Sir William George Armstrong, an English engineer and inventor, born at Newcastle-upon-Tyne, Nov. 26, 1810. He was educated at Bishop-Auckland, and early busied himself with experiments in the physical sciences, the construction of models, etc. At his father's wish he began the study of law, though he had no inclination for that profession; he passed successfully through his preliminary studies, and became a partner in the firm with which he had been placed. But he devoted all his leisure to mechanical pursuits, and in 1838 produced his first invention, an important improvement in the hydraulic engine; and in 1845 he invented a hydraulic crane, which immediately proved one of the most useful machines of its kind. In 1842 he invented a machine for the production of electricity from steam. Mr. Armstrong was made a member of the royal society in 1846, and in the same year was one of a company to establish the Elswick iron works, at which his cranes are manufactured, with large engines, iron bridges, etc. In 1854, during the Crimean war, the attention of Mr. Armstrong was attracted to improvements in ordnance, and somewhat later he produced the plan of the breech-loading cannon which bears his name.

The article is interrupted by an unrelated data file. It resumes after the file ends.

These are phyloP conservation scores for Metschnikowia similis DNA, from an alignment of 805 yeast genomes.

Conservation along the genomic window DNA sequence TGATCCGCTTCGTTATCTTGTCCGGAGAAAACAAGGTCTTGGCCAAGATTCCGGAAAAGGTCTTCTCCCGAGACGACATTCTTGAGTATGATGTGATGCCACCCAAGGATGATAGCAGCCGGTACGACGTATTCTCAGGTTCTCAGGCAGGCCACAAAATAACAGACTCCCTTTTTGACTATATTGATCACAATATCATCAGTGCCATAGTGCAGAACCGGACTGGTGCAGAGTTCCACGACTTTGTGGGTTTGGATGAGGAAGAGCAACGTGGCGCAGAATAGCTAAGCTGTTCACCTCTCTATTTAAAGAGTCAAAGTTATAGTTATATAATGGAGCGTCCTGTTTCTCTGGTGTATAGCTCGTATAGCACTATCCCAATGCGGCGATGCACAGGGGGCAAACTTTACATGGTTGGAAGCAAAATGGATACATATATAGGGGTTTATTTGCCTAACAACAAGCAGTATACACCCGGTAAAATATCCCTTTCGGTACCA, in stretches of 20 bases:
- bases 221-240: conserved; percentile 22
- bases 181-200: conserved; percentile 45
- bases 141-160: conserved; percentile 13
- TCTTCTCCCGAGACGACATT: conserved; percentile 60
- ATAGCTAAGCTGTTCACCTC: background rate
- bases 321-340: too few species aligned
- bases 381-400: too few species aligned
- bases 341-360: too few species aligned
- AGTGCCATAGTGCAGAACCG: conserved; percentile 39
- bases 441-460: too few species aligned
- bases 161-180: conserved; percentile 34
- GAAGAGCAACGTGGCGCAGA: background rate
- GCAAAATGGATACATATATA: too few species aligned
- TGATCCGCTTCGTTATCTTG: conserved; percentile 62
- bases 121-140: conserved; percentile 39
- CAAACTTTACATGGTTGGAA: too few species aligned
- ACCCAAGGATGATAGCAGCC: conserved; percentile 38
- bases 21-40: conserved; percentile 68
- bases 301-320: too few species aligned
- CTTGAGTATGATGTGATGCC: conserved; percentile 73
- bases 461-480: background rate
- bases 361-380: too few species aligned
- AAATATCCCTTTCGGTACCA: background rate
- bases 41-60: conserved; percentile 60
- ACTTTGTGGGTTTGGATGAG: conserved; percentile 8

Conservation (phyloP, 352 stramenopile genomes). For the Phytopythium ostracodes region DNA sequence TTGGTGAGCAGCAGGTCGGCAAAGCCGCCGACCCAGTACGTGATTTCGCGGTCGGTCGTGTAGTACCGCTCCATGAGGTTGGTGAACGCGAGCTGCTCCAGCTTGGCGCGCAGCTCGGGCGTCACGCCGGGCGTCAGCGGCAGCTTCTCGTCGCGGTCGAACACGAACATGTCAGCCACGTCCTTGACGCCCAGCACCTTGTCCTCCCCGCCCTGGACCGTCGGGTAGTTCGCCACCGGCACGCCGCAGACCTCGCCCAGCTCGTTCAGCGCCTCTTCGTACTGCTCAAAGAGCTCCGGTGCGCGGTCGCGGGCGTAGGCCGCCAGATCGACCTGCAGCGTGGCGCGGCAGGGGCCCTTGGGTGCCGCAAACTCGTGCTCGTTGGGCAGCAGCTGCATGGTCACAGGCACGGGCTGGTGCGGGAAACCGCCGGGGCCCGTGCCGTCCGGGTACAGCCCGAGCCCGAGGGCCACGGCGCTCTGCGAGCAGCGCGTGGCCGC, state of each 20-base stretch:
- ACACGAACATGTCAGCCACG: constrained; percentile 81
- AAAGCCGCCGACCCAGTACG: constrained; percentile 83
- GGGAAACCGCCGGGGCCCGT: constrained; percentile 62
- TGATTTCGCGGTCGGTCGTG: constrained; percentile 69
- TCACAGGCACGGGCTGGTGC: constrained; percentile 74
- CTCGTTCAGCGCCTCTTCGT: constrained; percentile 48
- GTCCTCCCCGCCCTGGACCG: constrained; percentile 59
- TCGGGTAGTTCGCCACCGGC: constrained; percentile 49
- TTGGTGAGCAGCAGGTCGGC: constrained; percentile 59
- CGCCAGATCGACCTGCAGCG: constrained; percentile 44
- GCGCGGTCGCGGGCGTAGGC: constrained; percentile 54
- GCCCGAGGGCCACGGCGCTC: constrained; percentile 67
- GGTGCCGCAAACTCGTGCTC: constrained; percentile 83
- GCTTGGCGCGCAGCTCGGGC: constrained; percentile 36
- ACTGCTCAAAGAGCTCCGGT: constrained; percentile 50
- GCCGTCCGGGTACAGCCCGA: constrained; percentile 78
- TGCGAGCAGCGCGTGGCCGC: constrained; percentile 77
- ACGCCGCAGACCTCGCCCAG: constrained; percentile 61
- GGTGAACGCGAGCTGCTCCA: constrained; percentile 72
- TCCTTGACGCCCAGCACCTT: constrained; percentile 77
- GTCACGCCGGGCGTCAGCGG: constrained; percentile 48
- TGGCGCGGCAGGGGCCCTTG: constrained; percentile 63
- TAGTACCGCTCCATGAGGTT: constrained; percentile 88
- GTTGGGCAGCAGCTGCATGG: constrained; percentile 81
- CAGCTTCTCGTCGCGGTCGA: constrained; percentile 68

For this and his other inventions he was knighted in 1859. The construction of iron-clad ships of war led him to make in 1861-'2 numerous experiments on the penetrability of iron plates; in the course of these he came to the conclusion that shot fired at moderate distances, from muzzle-loading, smooth-bored cannon of large calibre, possess greater power of penetrating and crushing iron plates than the projectiles of the breech-loading rifled ordnance. This result has excited much comment from eminent artillery officers in England and elsewhere. Since 1858 Sir William Armstrong has been engineer of the war department, and superintendent of the manufacture of cannon at the government foundery at Woolwich, and also manufactures a large number at his own works at Elswick.